Sub ShowPositions() Dim db As Database Dim rec As Recordset Set db = CurrentDb() Set rec = db.OpenRecordset("tblIceCream", dbOpenDynaset) Debug.Print "Records", "Absolute", "Percent" Do While Not rec.EOF Debug.Print rec.RecordCount, rec.AbsolutePosition, rec.PercentPosition rec.MoveNext Loop rec.Close End Sub
If you run this procedure in the Ice Cream database, you will see that it creates a dynaset-type Recordset object based on the tblIceCream table and then loops through it, one record at a time. For each record, it displays the RecordCount , AbsolutePosition, and PercentPosition properties of the recordset. The output it would print into the Immediate window would look like this:
There are three things in particular that are worth noting in this procedure:
Firstly, you can see that the RecordCount property returns the wrong value the first time around.
Secondly, the AbsolutePosition property is zero-based and so returns for the first record, 1 for the second record, and so on.
And finally, take a good look at the Do While...Loop structure seen here. This technique is commonly used in procedures that need to loop through every record in a recordset.
So far, we have only concerned ourselves with moving through a Recordset object using the various Move methods. But there may be occasions when you know exactly which record you wish to find. In that situation, you will find that the Seek and Find methods are more suited to your task.
The quickest way to find a record in a table-type Recordset object is to use the Seek method.
One of the important processes involved in designing a database is to determine how the tables within the database are to be indexed. If you search on an indexed field, Access is able to find records much more quickly. Also, Access can perform operations, such as joins and sorts, much faster if the fields which are being joined or sorted are indexed. Bear in mind, however, that one downside of indexes is that they add an overhead to the length of time it takes Access to update records (as the index needs to be updated in addition to the data) so they should only be used where they will provide a measurable improvement in performance.
As a programmer, you can take advantage of the extra speed provided by indexes if you use the Seek method. This allows you to perform a fast search on an indexed field. Using Seek is a two-step process:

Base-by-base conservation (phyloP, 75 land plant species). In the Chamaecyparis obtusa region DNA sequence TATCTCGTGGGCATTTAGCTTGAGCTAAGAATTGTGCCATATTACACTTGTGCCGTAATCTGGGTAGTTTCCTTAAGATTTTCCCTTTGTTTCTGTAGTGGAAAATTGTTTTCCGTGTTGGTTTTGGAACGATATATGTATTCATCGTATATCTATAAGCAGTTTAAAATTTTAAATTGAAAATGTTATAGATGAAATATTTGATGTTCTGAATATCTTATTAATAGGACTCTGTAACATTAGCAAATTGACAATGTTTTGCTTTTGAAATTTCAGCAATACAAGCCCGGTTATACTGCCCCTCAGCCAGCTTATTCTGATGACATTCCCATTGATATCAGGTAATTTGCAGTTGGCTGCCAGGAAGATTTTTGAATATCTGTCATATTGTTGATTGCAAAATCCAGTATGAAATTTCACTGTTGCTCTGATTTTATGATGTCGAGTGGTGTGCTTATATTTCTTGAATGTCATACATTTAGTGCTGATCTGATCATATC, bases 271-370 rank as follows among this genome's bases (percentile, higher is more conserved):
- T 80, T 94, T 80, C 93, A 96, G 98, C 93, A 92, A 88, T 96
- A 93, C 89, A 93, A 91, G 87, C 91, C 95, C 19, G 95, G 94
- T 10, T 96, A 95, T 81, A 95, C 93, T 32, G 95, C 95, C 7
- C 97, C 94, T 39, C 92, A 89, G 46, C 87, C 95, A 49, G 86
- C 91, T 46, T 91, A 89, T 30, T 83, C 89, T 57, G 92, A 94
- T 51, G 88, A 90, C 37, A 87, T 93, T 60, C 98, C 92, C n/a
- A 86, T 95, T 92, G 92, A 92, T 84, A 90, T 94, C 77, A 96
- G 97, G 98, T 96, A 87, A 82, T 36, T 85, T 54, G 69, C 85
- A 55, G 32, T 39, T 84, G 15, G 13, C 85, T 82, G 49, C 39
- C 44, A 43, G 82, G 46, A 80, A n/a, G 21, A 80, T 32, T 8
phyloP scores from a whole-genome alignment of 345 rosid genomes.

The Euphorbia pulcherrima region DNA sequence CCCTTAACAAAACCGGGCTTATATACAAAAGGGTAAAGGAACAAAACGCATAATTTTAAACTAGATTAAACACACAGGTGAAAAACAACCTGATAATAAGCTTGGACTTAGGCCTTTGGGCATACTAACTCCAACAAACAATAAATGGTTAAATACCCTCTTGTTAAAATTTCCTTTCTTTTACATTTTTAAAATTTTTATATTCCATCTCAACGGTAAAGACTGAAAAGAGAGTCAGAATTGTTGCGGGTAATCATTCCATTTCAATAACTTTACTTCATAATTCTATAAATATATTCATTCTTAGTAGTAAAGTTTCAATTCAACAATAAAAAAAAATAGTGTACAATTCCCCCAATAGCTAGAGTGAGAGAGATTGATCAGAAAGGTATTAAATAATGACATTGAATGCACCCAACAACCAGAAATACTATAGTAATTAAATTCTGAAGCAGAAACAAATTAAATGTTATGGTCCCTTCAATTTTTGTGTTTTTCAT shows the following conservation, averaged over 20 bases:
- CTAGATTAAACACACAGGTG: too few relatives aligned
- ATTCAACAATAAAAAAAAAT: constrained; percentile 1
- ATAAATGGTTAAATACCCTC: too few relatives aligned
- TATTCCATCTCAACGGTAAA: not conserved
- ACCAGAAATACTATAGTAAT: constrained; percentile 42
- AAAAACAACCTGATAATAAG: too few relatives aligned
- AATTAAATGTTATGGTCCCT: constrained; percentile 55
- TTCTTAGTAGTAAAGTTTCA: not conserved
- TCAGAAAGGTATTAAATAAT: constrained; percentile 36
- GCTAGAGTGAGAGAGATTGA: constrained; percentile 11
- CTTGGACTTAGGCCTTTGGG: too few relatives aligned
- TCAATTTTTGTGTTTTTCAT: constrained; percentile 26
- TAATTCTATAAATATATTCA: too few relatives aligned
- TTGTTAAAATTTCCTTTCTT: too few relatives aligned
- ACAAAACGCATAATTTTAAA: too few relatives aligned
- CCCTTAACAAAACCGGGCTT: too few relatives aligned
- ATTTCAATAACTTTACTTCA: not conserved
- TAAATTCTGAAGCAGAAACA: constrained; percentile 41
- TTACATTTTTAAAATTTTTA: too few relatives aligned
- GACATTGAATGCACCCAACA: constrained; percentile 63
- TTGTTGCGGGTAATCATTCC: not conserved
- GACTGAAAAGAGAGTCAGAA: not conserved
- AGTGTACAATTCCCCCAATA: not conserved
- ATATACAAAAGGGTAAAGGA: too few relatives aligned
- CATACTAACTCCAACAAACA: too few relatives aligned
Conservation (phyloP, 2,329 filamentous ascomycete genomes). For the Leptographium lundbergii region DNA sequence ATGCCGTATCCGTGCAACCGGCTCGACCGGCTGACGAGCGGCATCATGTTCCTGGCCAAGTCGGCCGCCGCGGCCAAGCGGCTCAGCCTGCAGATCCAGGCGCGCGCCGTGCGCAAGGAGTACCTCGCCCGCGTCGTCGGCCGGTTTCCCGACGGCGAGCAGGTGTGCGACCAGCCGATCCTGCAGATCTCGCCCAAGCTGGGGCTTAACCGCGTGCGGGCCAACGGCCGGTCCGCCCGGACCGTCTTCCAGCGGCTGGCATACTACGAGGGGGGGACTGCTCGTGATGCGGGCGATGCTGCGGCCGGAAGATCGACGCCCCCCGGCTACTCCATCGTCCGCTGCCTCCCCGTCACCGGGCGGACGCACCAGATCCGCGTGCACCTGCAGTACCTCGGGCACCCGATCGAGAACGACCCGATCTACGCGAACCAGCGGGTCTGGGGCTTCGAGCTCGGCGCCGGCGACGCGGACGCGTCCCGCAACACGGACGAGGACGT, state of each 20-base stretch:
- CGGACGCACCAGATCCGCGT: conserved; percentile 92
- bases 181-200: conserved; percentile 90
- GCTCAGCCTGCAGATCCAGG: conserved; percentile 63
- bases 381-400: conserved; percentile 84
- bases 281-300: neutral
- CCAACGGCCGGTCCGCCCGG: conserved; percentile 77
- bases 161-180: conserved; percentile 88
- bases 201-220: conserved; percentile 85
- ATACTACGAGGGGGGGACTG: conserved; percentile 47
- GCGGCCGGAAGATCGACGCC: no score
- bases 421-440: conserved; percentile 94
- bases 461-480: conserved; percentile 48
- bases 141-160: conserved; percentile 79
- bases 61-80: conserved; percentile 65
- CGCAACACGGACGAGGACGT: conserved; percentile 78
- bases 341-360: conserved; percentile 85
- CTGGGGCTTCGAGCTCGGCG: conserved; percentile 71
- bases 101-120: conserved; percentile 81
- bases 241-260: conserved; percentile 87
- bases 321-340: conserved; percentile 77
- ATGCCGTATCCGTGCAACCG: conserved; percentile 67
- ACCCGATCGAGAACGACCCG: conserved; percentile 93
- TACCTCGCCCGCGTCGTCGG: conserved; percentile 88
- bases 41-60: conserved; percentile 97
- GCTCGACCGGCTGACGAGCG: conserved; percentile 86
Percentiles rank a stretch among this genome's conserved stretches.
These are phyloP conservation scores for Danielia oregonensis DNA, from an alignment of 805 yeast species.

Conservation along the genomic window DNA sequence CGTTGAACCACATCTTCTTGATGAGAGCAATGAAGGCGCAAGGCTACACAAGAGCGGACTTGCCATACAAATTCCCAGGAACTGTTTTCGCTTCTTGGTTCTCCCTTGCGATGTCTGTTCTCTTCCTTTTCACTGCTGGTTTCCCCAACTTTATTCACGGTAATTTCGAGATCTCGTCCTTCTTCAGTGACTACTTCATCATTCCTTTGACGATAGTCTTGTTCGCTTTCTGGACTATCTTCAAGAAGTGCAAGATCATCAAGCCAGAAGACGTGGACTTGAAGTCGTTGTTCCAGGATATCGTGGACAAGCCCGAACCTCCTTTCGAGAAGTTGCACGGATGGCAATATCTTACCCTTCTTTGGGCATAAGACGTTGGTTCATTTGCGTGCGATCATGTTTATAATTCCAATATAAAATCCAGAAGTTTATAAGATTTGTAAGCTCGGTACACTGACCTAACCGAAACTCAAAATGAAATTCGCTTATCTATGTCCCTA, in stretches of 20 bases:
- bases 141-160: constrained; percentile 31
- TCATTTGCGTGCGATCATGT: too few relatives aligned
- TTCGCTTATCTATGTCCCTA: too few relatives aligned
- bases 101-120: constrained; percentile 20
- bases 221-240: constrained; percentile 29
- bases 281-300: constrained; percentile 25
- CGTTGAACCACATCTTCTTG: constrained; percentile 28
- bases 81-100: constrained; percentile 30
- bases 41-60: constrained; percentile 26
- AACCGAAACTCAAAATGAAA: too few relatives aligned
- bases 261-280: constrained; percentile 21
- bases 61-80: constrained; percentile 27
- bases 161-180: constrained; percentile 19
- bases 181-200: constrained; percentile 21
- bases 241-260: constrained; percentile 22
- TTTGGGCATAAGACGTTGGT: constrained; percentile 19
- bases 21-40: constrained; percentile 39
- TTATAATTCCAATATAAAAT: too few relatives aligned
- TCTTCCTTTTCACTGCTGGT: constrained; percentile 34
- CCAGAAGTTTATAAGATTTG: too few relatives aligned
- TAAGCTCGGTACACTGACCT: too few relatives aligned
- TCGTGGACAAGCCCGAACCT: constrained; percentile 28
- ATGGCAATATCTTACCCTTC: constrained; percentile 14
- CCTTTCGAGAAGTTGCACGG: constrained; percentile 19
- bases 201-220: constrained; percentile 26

First select the indexed field that you wish to search on
Then specify the criteria for finding the record
As an example, we'll search the tblSales table for sales that cost a certain amount.
Open the tblSales table in design view and select the AmountPaid field.
If there is not one already, add a non-unique index to the field by changing its Indexed property to Yes (Duplicates OK) .
Now switch to Datasheet view, save the table design (if prompted), and sort the records by AmountPaid . This should be fast as the AmountPaid field is now indexed and, in any case, there are not too many records in the table.
Look for orders that cost the same amount, for instance, orders with a SalesID of 120 and 357 both cost $210.00 . Make a note of the SalesID , DatePaid and AmountPaid values. We shall be using these in a moment.
Close down the table, saving your changes as you do so.
Now create a new procedure in the Chapter 6 module you created earlier in the chapter and type in the following code:
Sub SeekByPrice(curPrice As Currency) Dim db As Database Dim rec As Recordset Dim strSQL As String Dim strMsg As String strSQL = "tblSales" Set db = CurrentDb() Set rec = db.OpenRecordset(strSQL) rec.Index = "AmountPaid" rec.Seek "=", curPrice strMsg = "Order No. " & rec("SalesID") & " placed on " & _ FormatDateTime(rec("DateOrdered"), vbLongDate) & _ " cost " & FormatCurrency(rec("AmountPaid")) MsgBox strMsg rec.Close End Sub
Run the code by typing SeekByPrice 210 in the Immediate window and hitting the Enter key.
A message box appears telling you the first order it has found with the price of $210.00.
How It Works
This example makes use of the Index property and Seek method to locate the required record in the table.
Set rec = db.OpenRecordset(strSQL)